“ The mythology of the romantic poetry differed from the received religion: both differed essentially from the classical. The religion or mythology of the Greeks was nearly allied to their poetry : it was material and definite. The Pagan system reduced the gods to the human form, and elevated the powers of inanimate nature to the same standard. Statues carved out of the finest marble, represented the objects of their religious worship in airy porticos, in solemn temples and consecrated groves. Mercury was seen * new lighted on some heavenkissing hill;' and the Naiad or Dryad came gracefully forth as the personified genius of the stream or wood.
All was subjected to the senses. The Christian religion, on the con- . trary, is essentially spiritual and abstracted: it is the evidence of things unseen.' In the Heathen mythology, form is everywhere predominant; in the Christian, we find only unlimited, undefined power. The imagination abne broods over the immense abyss, and makes it pregnant.' There is, in the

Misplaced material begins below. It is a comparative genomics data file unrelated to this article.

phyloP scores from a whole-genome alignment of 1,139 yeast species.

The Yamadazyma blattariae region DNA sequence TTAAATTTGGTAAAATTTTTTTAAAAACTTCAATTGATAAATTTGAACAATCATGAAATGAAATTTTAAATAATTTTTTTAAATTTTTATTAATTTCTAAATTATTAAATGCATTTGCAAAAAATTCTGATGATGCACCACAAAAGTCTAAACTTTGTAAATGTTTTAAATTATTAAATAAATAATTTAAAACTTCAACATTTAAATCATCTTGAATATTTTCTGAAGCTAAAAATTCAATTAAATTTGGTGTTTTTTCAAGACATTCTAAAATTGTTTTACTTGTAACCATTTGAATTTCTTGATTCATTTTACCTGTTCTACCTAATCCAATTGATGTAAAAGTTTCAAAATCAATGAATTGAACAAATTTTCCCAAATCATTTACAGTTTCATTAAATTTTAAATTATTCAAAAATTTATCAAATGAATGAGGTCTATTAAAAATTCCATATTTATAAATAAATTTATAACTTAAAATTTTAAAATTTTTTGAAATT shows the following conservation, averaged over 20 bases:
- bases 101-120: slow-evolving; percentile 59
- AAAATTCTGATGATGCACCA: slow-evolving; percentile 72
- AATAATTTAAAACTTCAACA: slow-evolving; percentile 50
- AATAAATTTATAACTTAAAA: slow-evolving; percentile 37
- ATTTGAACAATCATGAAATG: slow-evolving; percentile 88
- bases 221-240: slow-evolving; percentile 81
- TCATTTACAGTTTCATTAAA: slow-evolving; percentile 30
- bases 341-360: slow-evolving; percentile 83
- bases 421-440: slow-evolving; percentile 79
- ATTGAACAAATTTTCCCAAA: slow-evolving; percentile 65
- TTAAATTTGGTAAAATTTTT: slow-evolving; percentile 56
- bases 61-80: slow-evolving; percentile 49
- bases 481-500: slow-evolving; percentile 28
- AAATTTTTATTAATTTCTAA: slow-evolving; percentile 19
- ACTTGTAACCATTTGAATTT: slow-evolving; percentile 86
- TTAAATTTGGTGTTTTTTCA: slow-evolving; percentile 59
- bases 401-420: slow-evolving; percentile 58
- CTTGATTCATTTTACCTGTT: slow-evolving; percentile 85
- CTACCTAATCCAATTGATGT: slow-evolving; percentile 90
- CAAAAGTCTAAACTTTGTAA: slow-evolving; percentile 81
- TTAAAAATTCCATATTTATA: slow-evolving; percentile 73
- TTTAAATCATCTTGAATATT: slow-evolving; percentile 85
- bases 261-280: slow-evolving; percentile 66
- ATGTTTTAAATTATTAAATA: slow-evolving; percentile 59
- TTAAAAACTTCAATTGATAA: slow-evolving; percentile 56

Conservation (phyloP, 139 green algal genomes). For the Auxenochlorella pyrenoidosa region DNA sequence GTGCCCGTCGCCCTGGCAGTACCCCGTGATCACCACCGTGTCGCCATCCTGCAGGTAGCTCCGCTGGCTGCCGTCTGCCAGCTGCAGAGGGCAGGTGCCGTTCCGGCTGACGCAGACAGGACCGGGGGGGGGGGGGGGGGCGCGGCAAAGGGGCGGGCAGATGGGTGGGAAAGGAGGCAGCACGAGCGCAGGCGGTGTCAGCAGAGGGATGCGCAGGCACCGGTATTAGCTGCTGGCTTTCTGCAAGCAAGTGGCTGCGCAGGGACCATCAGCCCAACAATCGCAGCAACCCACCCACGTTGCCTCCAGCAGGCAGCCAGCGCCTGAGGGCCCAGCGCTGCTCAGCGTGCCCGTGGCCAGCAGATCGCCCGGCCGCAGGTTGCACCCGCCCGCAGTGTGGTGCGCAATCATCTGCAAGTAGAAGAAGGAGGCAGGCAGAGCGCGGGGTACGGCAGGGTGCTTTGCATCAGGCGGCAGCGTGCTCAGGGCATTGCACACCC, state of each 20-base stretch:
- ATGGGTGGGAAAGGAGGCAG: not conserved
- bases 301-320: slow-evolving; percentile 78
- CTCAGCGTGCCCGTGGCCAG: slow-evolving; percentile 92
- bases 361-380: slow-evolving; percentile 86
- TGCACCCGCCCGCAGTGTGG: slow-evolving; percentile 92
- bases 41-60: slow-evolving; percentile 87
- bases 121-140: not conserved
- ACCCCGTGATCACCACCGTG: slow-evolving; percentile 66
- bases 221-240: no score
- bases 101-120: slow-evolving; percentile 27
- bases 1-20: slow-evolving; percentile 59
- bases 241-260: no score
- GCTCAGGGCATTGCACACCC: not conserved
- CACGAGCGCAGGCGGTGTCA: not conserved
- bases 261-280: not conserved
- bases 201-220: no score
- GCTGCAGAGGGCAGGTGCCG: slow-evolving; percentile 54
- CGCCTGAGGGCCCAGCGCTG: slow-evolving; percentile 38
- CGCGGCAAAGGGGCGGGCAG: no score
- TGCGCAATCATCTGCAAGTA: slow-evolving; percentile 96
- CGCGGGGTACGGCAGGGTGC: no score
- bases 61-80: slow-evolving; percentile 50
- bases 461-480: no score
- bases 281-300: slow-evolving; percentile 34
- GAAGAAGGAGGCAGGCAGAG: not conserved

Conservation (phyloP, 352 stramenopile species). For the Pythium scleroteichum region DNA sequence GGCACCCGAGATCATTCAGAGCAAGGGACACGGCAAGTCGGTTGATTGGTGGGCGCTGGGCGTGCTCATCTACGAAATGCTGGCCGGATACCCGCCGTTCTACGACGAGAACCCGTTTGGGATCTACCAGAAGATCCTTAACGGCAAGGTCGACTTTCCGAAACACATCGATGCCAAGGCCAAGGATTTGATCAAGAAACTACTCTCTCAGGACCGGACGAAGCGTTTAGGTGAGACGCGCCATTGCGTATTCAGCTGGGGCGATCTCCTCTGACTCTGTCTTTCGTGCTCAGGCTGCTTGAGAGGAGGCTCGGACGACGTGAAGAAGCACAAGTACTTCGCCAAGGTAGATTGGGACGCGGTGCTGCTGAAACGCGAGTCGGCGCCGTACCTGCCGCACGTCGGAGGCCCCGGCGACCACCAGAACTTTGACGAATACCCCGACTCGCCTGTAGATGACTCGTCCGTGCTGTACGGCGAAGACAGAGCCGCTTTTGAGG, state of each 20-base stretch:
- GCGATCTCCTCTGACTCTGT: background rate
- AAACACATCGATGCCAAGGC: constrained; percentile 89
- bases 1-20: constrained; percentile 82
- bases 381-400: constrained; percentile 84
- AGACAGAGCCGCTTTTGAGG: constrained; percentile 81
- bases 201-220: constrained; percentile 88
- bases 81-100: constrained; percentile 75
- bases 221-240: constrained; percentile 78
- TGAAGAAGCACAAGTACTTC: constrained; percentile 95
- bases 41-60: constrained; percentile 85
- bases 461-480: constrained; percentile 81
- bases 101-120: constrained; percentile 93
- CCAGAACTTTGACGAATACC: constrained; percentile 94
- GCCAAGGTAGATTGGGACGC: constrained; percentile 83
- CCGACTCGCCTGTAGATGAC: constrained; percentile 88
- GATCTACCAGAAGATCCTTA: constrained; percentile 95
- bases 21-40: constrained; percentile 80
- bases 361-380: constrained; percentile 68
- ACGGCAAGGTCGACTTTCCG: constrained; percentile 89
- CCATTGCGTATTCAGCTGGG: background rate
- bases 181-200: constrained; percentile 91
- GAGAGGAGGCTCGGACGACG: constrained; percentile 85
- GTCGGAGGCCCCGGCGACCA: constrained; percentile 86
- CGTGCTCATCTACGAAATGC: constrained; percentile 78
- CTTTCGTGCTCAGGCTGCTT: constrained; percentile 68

habitual belief of an universal, invisible principle of all things, a vastness and obscurity which confounds our perceptions, while it exalts our piety. A mysterious awe surrounds the doctrines of the Christian faith : the infinite is everywhere before us, whe. ther we turn to reflect on what is revealed to us of the divine nature or our own.